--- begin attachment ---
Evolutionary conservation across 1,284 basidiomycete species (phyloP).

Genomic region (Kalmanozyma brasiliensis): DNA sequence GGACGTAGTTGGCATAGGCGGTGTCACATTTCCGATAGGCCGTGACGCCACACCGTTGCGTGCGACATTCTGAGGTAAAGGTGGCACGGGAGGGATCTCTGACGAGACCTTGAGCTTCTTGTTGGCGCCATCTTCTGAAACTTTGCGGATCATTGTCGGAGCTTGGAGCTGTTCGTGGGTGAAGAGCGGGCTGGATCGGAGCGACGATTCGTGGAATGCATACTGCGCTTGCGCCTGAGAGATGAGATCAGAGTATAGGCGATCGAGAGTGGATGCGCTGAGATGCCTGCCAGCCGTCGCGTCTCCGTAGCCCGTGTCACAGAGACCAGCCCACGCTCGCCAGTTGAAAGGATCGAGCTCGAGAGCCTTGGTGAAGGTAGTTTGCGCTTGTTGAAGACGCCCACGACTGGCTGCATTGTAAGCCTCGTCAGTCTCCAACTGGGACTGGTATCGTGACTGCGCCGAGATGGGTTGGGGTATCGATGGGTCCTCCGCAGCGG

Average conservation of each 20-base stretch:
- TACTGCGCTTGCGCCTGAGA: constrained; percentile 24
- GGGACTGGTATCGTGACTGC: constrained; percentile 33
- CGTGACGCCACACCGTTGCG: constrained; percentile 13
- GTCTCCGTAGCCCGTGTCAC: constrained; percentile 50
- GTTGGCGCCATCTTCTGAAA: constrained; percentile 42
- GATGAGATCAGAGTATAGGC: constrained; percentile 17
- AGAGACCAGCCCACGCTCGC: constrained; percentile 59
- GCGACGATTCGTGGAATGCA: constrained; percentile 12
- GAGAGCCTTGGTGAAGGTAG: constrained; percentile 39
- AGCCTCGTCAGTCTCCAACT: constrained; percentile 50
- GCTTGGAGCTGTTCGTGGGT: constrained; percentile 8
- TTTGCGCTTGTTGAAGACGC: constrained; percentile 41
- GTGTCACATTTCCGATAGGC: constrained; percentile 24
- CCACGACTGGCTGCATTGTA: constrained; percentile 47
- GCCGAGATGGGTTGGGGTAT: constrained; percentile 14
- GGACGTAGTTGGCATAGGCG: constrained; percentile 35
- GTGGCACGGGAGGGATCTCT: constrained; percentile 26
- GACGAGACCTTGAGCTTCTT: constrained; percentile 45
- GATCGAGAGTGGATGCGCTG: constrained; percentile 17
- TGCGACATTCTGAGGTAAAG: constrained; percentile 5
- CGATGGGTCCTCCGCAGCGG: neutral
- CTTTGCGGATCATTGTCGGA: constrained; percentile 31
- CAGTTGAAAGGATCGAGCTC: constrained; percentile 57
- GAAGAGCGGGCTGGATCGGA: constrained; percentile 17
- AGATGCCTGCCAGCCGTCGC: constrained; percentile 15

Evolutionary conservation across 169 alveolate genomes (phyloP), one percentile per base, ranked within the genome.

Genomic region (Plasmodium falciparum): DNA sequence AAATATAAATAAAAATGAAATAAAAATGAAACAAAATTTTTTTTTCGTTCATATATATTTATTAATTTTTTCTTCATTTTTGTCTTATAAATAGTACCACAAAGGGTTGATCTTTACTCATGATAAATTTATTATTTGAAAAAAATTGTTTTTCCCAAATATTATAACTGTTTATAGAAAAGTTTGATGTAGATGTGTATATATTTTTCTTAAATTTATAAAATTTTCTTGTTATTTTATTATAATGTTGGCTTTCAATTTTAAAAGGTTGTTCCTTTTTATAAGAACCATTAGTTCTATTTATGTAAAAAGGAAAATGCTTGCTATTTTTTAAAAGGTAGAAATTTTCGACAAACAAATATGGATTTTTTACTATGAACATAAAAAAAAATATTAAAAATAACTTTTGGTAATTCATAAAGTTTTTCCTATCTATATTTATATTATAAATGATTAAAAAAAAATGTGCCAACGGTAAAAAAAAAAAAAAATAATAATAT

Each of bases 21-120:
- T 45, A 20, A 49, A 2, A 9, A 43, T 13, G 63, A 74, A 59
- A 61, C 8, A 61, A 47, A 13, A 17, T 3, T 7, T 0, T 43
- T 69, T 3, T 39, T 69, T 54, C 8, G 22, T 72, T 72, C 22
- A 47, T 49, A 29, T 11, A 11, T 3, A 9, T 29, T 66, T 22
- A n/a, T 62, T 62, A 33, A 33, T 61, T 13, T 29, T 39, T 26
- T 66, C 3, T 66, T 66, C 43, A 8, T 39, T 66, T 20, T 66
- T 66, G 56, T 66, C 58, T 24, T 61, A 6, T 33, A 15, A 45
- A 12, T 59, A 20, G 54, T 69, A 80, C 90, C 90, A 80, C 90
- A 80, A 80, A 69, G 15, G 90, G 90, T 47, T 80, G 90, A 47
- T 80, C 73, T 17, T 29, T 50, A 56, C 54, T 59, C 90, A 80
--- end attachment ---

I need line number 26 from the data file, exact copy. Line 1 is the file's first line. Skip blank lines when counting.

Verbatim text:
- CAGTTGAAAGGATCGAGCTC: constrained; percentile 57